The summit featured a panel of successful young women in their 20s and 30s who offered insight into how they overcame their own struggles growing up. Shalonda Ingram, a producer and social entrepreneur, revealed her challenges in starting a business. She described her ventures Nursha Project and Born Brown, both organizations that are committed to promoting social change. She also spoke about the Frameline film she co-produced, titled Definition: Aya de Leon, which deals with issues of African Americans and GLBT. Each of the panelists touched on the importance of having a strong sense of self to overcome cycles of violence and poverty. The concept of identity and one’s relationship to oneself and others was further explored through a discussion of intimate partner violence, framed by Miriam Martinez, PhD, clinical professor of psychiatry and pediatrics.

Shalonda Ingram, moderator at the summit, tells hundreds of high school girls how she overcame a difficult upbringing to become a successful business owner and activist.

“It’s important for us to let people know that violence is not acceptable on any level,” said Martinez. “Many of the young women who experience intimate partner violence have also witnessed intimate partner violence between their caregivers at home. They often think of violence as part of love. The girls need to know that love doesn’t hurt.” One way in which UCSF is addressing the issue of intimate partner violence is through a partnership between CoE, the UCSF Department of Psychiatry and UCSF-affiliated San Francisco General Hospital. Living in a Nonviolent Community (LINC) is a comprehensive, community-oriented program that aims to reduce the incidence of intimate partner violence and its impact on children, youths and their families. Martinez’s current research involves working through LINC with the SFUSD to create trauma-sensitive school environments within the school district. The project will develop, implement and evaluate a multilevel, school-based prevention and intervention approach. “LINC is applying a multifaceted approach in which we will be working with teachers, staff and families,” said Martinez. “We’ll be providing trainings for teachers that include explaining how trauma impacts learning. Often a student is acting up in class, and the behavior is labeled as oppositional or bad. Many times, the behavior is really a result of trauma.” Throughout the summit, CoE leaders provided support and guidance by creating an atmosphere that allowed the young women to share and shine. The leaders sat at the back of the room while the CoE Youth Steering Committee took center stage up front. In fact, the entire day remained focused on young women and their futures. UCSF leaders reminded the young women that the University is committed to increasing access to the educational pipeline by those who are interested in careers in the health sciences. “We are about to break ground on a new hospital, and it is my hope that some of you will join us in making the world a better place through health care and scientific discovery,” said Milliken. Photos by Susan Merrell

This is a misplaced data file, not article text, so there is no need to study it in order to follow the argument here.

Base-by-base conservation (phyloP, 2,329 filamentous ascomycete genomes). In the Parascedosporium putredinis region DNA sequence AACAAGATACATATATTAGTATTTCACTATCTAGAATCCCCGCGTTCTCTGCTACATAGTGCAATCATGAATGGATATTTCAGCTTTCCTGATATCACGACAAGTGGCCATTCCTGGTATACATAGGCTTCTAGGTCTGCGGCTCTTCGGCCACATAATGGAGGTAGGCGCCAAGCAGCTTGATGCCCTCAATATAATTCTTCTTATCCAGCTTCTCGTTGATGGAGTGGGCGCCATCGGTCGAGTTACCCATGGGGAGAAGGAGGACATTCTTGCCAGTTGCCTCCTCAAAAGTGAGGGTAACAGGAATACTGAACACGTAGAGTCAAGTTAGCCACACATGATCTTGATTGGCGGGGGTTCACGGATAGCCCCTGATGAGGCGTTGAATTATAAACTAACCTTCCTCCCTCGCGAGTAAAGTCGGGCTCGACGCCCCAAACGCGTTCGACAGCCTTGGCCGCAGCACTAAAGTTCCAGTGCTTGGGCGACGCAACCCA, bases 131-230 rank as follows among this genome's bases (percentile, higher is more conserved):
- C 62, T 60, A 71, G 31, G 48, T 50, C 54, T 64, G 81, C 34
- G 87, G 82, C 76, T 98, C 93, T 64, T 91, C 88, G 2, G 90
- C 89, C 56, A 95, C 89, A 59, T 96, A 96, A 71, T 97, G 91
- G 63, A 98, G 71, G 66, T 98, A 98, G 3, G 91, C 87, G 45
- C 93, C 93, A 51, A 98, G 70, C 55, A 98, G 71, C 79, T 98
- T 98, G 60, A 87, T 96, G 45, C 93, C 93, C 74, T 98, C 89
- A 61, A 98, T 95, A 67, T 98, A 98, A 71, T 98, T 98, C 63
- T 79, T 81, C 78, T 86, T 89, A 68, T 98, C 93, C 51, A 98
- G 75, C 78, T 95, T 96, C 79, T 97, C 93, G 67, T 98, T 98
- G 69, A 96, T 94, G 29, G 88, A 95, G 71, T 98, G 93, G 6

Related Links:

UCSF Pursues Stronger Partnership with San Francisco Unified School District
UCSF Today, Nov. 5, 2007

National Center of Excellence in Women’s Health

Young Women's Health Leadership Summit